Google and Apple are appealed by Human rights defenders for excluding Absher, the Saudi government app, from their platforms. Activists are saying that the app allows accession to Saudi men to track women under their support.
Sen. Ron Wyden—the top Republican of Oregon on the US Senate Finance Committee—sent a memo to Tim Cook and Sundar Pichai—CEOs of both the organizations—in which he asked them to thwart their technical structure and prohibit application stores to promote objectionable tracking and control over women.
The Absher mobile app was first launched in the Year 2015 for iOS devices and later in 2016, Android devices released it. The Saudi Ministry of Interior stated that the app basically operates on the basis of Saudi government e-portal, under which an array of government services linked to National ID, visa, Hajj, health insurance, and traffic violations among others can be accessed by the users.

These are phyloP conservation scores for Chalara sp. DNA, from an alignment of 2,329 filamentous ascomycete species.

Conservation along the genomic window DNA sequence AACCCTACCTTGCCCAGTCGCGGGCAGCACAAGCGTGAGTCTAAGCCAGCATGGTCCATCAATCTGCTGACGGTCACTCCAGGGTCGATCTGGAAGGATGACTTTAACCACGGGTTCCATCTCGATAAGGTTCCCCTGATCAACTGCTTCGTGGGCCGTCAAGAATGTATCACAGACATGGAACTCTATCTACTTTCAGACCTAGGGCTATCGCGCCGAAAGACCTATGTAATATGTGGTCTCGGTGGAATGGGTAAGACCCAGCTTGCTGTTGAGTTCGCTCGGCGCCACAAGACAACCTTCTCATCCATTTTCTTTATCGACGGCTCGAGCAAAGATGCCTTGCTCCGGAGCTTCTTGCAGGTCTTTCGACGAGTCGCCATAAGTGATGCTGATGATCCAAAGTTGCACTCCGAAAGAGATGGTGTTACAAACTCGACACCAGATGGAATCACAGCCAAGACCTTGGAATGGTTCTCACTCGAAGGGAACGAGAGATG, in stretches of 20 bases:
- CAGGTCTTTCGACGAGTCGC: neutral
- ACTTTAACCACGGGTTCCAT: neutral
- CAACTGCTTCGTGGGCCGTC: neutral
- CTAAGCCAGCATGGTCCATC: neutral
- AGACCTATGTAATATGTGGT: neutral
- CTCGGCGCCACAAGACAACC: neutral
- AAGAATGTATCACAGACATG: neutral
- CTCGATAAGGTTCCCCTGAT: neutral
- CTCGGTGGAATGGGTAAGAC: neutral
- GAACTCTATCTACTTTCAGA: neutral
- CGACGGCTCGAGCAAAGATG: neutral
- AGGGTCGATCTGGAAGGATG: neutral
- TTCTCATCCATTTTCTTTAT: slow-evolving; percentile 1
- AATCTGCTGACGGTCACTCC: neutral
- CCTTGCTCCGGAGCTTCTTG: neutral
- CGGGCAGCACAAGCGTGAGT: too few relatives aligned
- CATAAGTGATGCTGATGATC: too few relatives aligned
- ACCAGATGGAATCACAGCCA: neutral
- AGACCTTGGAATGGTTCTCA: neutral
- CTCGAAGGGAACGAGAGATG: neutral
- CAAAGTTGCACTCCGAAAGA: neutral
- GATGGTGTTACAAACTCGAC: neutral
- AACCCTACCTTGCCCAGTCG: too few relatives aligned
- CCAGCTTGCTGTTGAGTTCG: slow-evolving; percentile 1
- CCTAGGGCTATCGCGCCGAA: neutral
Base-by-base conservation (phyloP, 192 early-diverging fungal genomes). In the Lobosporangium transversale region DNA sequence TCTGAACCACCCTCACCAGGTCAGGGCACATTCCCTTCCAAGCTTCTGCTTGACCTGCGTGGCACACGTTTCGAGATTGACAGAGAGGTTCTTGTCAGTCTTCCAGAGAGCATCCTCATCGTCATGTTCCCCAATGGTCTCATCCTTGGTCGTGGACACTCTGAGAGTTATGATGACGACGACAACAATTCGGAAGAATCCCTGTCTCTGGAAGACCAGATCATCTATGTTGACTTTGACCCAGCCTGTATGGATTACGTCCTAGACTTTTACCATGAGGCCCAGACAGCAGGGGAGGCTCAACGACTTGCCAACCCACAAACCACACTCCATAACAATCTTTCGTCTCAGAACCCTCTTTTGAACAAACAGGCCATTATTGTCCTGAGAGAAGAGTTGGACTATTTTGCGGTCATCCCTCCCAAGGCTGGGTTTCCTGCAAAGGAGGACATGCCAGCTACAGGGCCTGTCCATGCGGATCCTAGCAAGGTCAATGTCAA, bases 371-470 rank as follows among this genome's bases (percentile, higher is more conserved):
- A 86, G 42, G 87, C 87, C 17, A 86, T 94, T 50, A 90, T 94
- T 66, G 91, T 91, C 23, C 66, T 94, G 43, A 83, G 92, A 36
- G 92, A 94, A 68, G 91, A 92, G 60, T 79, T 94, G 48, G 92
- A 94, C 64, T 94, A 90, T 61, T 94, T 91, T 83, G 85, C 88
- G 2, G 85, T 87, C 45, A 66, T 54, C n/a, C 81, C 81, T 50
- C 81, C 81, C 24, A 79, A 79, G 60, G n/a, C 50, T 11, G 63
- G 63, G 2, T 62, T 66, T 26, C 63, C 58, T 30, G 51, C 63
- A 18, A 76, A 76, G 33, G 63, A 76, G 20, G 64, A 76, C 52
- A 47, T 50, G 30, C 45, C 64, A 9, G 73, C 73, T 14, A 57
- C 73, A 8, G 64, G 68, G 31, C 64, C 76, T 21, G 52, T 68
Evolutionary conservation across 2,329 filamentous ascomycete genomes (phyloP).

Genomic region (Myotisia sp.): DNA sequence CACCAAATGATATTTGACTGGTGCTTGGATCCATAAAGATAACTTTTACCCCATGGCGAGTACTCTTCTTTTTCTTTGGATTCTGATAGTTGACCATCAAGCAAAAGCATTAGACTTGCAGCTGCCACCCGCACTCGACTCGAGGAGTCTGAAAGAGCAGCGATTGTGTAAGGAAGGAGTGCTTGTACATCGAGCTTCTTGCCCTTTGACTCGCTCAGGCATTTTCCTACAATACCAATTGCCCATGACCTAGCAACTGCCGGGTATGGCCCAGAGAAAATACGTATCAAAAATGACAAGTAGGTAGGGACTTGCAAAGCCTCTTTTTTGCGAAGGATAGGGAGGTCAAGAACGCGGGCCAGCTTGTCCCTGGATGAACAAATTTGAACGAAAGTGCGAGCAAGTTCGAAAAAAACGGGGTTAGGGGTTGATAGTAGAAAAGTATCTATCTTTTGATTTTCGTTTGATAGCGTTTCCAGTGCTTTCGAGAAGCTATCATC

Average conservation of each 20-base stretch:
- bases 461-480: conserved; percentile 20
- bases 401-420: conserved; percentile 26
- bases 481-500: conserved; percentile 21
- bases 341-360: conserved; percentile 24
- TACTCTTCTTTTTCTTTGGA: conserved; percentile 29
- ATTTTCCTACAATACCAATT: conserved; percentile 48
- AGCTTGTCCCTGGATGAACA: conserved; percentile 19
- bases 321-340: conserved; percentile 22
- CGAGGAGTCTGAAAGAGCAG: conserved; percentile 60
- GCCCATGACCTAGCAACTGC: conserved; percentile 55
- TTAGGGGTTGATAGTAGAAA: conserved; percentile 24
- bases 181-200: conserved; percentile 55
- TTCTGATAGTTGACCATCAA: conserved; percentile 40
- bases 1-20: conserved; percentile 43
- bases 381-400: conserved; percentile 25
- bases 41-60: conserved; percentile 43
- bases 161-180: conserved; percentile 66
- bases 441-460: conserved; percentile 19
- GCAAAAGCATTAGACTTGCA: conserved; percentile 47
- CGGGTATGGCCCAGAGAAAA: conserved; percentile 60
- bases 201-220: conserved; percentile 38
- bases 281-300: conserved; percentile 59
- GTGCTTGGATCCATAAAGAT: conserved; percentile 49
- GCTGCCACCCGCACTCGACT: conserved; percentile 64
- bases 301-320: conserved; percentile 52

Among the above-mentioned services, the app also provides a feature for male guardians to choose whether their dependents are allowed to travel abroad or even outside the set location parameters throughout their travel plans.
Under the restrictive guardianship laws made by Saudi Arabia, women are bounded to travel along with their male guardians. However, analysts argued that the app is technologically influencing such restrictive law, which impacts the daily based life of Saudi females.
A London-based non-governmental organization, Amnesty International, has also called on Google and Apple to consider both the cases, comprising the increasing risk of human rights’ violence related to women through the App and the other causes a reduction in the chances of harm on women through the App.
Rothna Begum—women’s rights researcher for North Africa and the Middle East region—said that Absher app is still being commonly used by Saudi’s since 2015. They are fond of using modern technologies but still following the traditional discrimination-based system with humiliating practices.